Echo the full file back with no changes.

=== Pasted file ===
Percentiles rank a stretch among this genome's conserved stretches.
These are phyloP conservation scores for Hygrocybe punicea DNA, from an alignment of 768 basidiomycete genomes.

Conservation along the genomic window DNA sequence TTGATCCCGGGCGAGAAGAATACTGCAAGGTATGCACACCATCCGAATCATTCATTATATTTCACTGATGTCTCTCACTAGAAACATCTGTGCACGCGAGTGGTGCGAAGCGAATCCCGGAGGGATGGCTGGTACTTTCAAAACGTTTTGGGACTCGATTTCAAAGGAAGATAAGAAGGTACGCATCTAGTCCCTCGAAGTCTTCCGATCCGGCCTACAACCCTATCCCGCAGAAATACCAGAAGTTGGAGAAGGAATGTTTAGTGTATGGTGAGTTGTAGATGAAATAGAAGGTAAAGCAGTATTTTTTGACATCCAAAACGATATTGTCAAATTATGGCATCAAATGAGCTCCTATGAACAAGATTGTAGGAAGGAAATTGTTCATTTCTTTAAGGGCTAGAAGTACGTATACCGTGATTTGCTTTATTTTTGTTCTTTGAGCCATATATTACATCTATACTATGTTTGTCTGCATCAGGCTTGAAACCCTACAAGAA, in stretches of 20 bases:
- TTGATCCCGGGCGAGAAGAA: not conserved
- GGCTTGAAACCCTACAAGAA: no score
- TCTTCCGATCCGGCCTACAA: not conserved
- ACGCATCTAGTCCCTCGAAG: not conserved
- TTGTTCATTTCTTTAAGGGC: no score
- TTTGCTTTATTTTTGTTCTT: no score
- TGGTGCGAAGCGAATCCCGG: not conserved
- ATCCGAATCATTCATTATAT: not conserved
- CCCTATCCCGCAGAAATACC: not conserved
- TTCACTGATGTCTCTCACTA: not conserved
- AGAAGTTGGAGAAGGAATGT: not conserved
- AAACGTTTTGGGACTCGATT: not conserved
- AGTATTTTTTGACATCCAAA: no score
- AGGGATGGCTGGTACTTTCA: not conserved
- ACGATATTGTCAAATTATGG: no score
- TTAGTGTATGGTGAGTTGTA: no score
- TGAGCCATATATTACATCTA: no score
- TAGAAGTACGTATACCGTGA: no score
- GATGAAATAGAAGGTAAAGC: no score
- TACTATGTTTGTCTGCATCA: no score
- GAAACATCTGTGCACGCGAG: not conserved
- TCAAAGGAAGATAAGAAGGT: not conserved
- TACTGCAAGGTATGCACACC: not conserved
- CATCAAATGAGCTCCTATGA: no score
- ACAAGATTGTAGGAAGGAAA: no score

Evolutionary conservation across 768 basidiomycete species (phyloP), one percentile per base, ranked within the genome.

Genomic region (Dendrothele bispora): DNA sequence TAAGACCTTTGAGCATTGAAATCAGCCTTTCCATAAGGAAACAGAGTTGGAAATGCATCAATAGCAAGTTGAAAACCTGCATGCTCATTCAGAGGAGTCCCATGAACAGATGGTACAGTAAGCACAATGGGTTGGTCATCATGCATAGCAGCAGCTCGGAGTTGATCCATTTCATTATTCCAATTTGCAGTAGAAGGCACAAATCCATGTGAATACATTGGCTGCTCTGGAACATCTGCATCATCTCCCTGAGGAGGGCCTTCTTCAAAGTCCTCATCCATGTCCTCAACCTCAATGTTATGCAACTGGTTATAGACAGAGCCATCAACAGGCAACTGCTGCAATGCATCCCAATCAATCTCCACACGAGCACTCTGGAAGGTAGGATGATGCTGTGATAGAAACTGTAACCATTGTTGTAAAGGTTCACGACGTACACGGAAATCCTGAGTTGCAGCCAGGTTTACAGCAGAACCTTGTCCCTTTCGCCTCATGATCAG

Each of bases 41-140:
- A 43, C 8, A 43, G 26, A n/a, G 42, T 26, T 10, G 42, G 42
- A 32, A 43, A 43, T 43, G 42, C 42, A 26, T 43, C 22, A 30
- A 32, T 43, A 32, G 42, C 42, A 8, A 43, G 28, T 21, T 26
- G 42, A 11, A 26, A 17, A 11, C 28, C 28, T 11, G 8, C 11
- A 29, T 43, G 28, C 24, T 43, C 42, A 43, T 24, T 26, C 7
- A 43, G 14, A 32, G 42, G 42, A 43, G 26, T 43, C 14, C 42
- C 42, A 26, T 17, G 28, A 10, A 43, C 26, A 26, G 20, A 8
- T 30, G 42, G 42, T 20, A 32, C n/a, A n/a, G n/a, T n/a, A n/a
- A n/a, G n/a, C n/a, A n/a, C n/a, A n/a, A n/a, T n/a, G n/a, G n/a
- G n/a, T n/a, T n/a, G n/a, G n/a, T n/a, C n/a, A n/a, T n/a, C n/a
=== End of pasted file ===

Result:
Percentiles rank a stretch among this genome's conserved stretches.
These are phyloP conservation scores for Hygrocybe punicea DNA, from an alignment of 768 basidiomycete genomes.

Conservation along the genomic window DNA sequence TTGATCCCGGGCGAGAAGAATACTGCAAGGTATGCACACCATCCGAATCATTCATTATATTTCACTGATGTCTCTCACTAGAAACATCTGTGCACGCGAGTGGTGCGAAGCGAATCCCGGAGGGATGGCTGGTACTTTCAAAACGTTTTGGGACTCGATTTCAAAGGAAGATAAGAAGGTACGCATCTAGTCCCTCGAAGTCTTCCGATCCGGCCTACAACCCTATCCCGCAGAAATACCAGAAGTTGGAGAAGGAATGTTTAGTGTATGGTGAGTTGTAGATGAAATAGAAGGTAAAGCAGTATTTTTTGACATCCAAAACGATATTGTCAAATTATGGCATCAAATGAGCTCCTATGAACAAGATTGTAGGAAGGAAATTGTTCATTTCTTTAAGGGCTAGAAGTACGTATACCGTGATTTGCTTTATTTTTGTTCTTTGAGCCATATATTACATCTATACTATGTTTGTCTGCATCAGGCTTGAAACCCTACAAGAA, in stretches of 20 bases:
- TTGATCCCGGGCGAGAAGAA: not conserved
- GGCTTGAAACCCTACAAGAA: no score
- TCTTCCGATCCGGCCTACAA: not conserved
- ACGCATCTAGTCCCTCGAAG: not conserved
- TTGTTCATTTCTTTAAGGGC: no score
- TTTGCTTTATTTTTGTTCTT: no score
- TGGTGCGAAGCGAATCCCGG: not conserved
- ATCCGAATCATTCATTATAT: not conserved
- CCCTATCCCGCAGAAATACC: not conserved
- TTCACTGATGTCTCTCACTA: not conserved
- AGAAGTTGGAGAAGGAATGT: not conserved
- AAACGTTTTGGGACTCGATT: not conserved
- AGTATTTTTTGACATCCAAA: no score
- AGGGATGGCTGGTACTTTCA: not conserved
- ACGATATTGTCAAATTATGG: no score
- TTAGTGTATGGTGAGTTGTA: no score
- TGAGCCATATATTACATCTA: no score
- TAGAAGTACGTATACCGTGA: no score
- GATGAAATAGAAGGTAAAGC: no score
- TACTATGTTTGTCTGCATCA: no score
- GAAACATCTGTGCACGCGAG: not conserved
- TCAAAGGAAGATAAGAAGGT: not conserved
- TACTGCAAGGTATGCACACC: not conserved
- CATCAAATGAGCTCCTATGA: no score
- ACAAGATTGTAGGAAGGAAA: no score

Evolutionary conservation across 768 basidiomycete species (phyloP), one percentile per base, ranked within the genome.

Genomic region (Dendrothele bispora): DNA sequence TAAGACCTTTGAGCATTGAAATCAGCCTTTCCATAAGGAAACAGAGTTGGAAATGCATCAATAGCAAGTTGAAAACCTGCATGCTCATTCAGAGGAGTCCCATGAACAGATGGTACAGTAAGCACAATGGGTTGGTCATCATGCATAGCAGCAGCTCGGAGTTGATCCATTTCATTATTCCAATTTGCAGTAGAAGGCACAAATCCATGTGAATACATTGGCTGCTCTGGAACATCTGCATCATCTCCCTGAGGAGGGCCTTCTTCAAAGTCCTCATCCATGTCCTCAACCTCAATGTTATGCAACTGGTTATAGACAGAGCCATCAACAGGCAACTGCTGCAATGCATCCCAATCAATCTCCACACGAGCACTCTGGAAGGTAGGATGATGCTGTGATAGAAACTGTAACCATTGTTGTAAAGGTTCACGACGTACACGGAAATCCTGAGTTGCAGCCAGGTTTACAGCAGAACCTTGTCCCTTTCGCCTCATGATCAG

Each of bases 41-140:
- A 43, C 8, A 43, G 26, A n/a, G 42, T 26, T 10, G 42, G 42
- A 32, A 43, A 43, T 43, G 42, C 42, A 26, T 43, C 22, A 30
- A 32, T 43, A 32, G 42, C 42, A 8, A 43, G 28, T 21, T 26
- G 42, A 11, A 26, A 17, A 11, C 28, C 28, T 11, G 8, C 11
- A 29, T 43, G 28, C 24, T 43, C 42, A 43, T 24, T 26, C 7
- A 43, G 14, A 32, G 42, G 42, A 43, G 26, T 43, C 14, C 42
- C 42, A 26, T 17, G 28, A 10, A 43, C 26, A 26, G 20, A 8
- T 30, G 42, G 42, T 20, A 32, C n/a, A n/a, G n/a, T n/a, A n/a
- A n/a, G n/a, C n/a, A n/a, C n/a, A n/a, A n/a, T n/a, G n/a, G n/a
- G n/a, T n/a, T n/a, G n/a, G n/a, T n/a, C n/a, A n/a, T n/a, C n/a